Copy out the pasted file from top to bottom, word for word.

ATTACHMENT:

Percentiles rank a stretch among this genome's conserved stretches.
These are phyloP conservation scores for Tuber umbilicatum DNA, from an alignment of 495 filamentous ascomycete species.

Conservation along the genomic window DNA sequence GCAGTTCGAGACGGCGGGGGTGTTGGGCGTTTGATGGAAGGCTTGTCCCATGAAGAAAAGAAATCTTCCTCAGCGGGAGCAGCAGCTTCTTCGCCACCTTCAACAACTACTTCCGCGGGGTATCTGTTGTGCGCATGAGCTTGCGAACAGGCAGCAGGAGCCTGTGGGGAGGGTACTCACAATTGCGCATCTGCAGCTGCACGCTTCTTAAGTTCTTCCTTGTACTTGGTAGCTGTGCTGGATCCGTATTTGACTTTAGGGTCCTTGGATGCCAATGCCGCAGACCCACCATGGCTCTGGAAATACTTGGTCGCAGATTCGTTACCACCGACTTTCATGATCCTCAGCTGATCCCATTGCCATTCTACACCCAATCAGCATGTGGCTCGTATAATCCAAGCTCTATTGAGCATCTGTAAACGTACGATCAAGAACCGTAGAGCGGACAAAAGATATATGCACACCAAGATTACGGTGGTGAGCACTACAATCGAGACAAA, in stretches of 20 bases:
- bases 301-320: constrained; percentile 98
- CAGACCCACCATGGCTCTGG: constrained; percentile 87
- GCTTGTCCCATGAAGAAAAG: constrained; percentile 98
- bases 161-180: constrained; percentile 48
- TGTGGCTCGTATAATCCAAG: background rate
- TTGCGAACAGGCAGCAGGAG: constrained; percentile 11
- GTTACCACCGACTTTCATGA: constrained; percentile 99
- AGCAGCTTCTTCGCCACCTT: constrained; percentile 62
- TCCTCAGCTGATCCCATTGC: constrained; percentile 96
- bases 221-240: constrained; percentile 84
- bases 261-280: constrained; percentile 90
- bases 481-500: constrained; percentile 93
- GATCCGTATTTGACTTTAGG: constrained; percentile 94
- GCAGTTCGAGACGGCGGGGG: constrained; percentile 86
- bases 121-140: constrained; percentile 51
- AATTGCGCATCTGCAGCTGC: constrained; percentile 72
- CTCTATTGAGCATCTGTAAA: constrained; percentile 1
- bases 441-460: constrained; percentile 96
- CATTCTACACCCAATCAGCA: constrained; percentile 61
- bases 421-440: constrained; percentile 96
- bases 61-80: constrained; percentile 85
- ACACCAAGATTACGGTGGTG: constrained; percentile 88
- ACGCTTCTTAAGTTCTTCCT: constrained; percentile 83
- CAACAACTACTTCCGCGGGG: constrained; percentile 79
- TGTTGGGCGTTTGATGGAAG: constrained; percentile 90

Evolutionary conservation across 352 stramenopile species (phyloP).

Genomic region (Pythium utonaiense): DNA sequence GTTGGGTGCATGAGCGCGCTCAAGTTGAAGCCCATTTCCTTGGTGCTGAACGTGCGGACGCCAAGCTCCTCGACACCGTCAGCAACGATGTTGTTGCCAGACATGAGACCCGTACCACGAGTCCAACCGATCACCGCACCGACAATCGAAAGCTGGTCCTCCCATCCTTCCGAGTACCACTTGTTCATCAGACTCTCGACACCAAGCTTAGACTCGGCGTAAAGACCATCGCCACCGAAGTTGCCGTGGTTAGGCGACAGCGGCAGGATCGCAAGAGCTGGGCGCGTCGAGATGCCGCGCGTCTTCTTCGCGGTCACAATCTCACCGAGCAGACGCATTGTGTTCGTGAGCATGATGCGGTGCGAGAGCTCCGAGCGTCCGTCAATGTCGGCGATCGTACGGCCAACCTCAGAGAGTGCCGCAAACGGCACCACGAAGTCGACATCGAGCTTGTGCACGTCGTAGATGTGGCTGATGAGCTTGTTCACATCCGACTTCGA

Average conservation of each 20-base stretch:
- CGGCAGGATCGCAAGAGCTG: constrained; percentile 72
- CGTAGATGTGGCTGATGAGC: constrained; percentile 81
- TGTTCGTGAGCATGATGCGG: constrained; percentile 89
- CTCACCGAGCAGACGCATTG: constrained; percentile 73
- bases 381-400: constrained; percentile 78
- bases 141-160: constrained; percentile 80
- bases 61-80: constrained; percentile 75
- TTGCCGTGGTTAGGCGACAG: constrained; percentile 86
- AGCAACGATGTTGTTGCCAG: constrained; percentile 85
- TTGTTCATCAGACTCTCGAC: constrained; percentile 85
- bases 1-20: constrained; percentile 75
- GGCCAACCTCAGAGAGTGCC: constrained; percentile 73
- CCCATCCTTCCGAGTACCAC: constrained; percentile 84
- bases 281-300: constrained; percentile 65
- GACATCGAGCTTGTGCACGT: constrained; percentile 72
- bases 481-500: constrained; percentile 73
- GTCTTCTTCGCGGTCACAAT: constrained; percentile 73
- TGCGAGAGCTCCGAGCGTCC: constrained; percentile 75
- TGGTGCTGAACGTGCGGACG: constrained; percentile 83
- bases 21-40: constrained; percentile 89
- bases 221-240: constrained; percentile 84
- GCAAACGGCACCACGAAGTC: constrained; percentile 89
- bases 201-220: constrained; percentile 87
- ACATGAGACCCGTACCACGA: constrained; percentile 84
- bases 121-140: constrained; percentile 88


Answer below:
Percentiles rank a stretch among this genome's conserved stretches.
These are phyloP conservation scores for Tuber umbilicatum DNA, from an alignment of 495 filamentous ascomycete species.

Conservation along the genomic window DNA sequence GCAGTTCGAGACGGCGGGGGTGTTGGGCGTTTGATGGAAGGCTTGTCCCATGAAGAAAAGAAATCTTCCTCAGCGGGAGCAGCAGCTTCTTCGCCACCTTCAACAACTACTTCCGCGGGGTATCTGTTGTGCGCATGAGCTTGCGAACAGGCAGCAGGAGCCTGTGGGGAGGGTACTCACAATTGCGCATCTGCAGCTGCACGCTTCTTAAGTTCTTCCTTGTACTTGGTAGCTGTGCTGGATCCGTATTTGACTTTAGGGTCCTTGGATGCCAATGCCGCAGACCCACCATGGCTCTGGAAATACTTGGTCGCAGATTCGTTACCACCGACTTTCATGATCCTCAGCTGATCCCATTGCCATTCTACACCCAATCAGCATGTGGCTCGTATAATCCAAGCTCTATTGAGCATCTGTAAACGTACGATCAAGAACCGTAGAGCGGACAAAAGATATATGCACACCAAGATTACGGTGGTGAGCACTACAATCGAGACAAA, in stretches of 20 bases:
- bases 301-320: constrained; percentile 98
- CAGACCCACCATGGCTCTGG: constrained; percentile 87
- GCTTGTCCCATGAAGAAAAG: constrained; percentile 98
- bases 161-180: constrained; percentile 48
- TGTGGCTCGTATAATCCAAG: background rate
- TTGCGAACAGGCAGCAGGAG: constrained; percentile 11
- GTTACCACCGACTTTCATGA: constrained; percentile 99
- AGCAGCTTCTTCGCCACCTT: constrained; percentile 62
- TCCTCAGCTGATCCCATTGC: constrained; percentile 96
- bases 221-240: constrained; percentile 84
- bases 261-280: constrained; percentile 90
- bases 481-500: constrained; percentile 93
- GATCCGTATTTGACTTTAGG: constrained; percentile 94
- GCAGTTCGAGACGGCGGGGG: constrained; percentile 86
- bases 121-140: constrained; percentile 51
- AATTGCGCATCTGCAGCTGC: constrained; percentile 72
- CTCTATTGAGCATCTGTAAA: constrained; percentile 1
- bases 441-460: constrained; percentile 96
- CATTCTACACCCAATCAGCA: constrained; percentile 61
- bases 421-440: constrained; percentile 96
- bases 61-80: constrained; percentile 85
- ACACCAAGATTACGGTGGTG: constrained; percentile 88
- ACGCTTCTTAAGTTCTTCCT: constrained; percentile 83
- CAACAACTACTTCCGCGGGG: constrained; percentile 79
- TGTTGGGCGTTTGATGGAAG: constrained; percentile 90

Evolutionary conservation across 352 stramenopile species (phyloP).

Genomic region (Pythium utonaiense): DNA sequence GTTGGGTGCATGAGCGCGCTCAAGTTGAAGCCCATTTCCTTGGTGCTGAACGTGCGGACGCCAAGCTCCTCGACACCGTCAGCAACGATGTTGTTGCCAGACATGAGACCCGTACCACGAGTCCAACCGATCACCGCACCGACAATCGAAAGCTGGTCCTCCCATCCTTCCGAGTACCACTTGTTCATCAGACTCTCGACACCAAGCTTAGACTCGGCGTAAAGACCATCGCCACCGAAGTTGCCGTGGTTAGGCGACAGCGGCAGGATCGCAAGAGCTGGGCGCGTCGAGATGCCGCGCGTCTTCTTCGCGGTCACAATCTCACCGAGCAGACGCATTGTGTTCGTGAGCATGATGCGGTGCGAGAGCTCCGAGCGTCCGTCAATGTCGGCGATCGTACGGCCAACCTCAGAGAGTGCCGCAAACGGCACCACGAAGTCGACATCGAGCTTGTGCACGTCGTAGATGTGGCTGATGAGCTTGTTCACATCCGACTTCGA

Average conservation of each 20-base stretch:
- CGGCAGGATCGCAAGAGCTG: constrained; percentile 72
- CGTAGATGTGGCTGATGAGC: constrained; percentile 81
- TGTTCGTGAGCATGATGCGG: constrained; percentile 89
- CTCACCGAGCAGACGCATTG: constrained; percentile 73
- bases 381-400: constrained; percentile 78
- bases 141-160: constrained; percentile 80
- bases 61-80: constrained; percentile 75
- TTGCCGTGGTTAGGCGACAG: constrained; percentile 86
- AGCAACGATGTTGTTGCCAG: constrained; percentile 85
- TTGTTCATCAGACTCTCGAC: constrained; percentile 85
- bases 1-20: constrained; percentile 75
- GGCCAACCTCAGAGAGTGCC: constrained; percentile 73
- CCCATCCTTCCGAGTACCAC: constrained; percentile 84
- bases 281-300: constrained; percentile 65
- GACATCGAGCTTGTGCACGT: constrained; percentile 72
- bases 481-500: constrained; percentile 73
- GTCTTCTTCGCGGTCACAAT: constrained; percentile 73
- TGCGAGAGCTCCGAGCGTCC: constrained; percentile 75
- TGGTGCTGAACGTGCGGACG: constrained; percentile 83
- bases 21-40: constrained; percentile 89
- bases 221-240: constrained; percentile 84
- GCAAACGGCACCACGAAGTC: constrained; percentile 89
- bases 201-220: constrained; percentile 87
- ACATGAGACCCGTACCACGA: constrained; percentile 84
- bases 121-140: constrained; percentile 88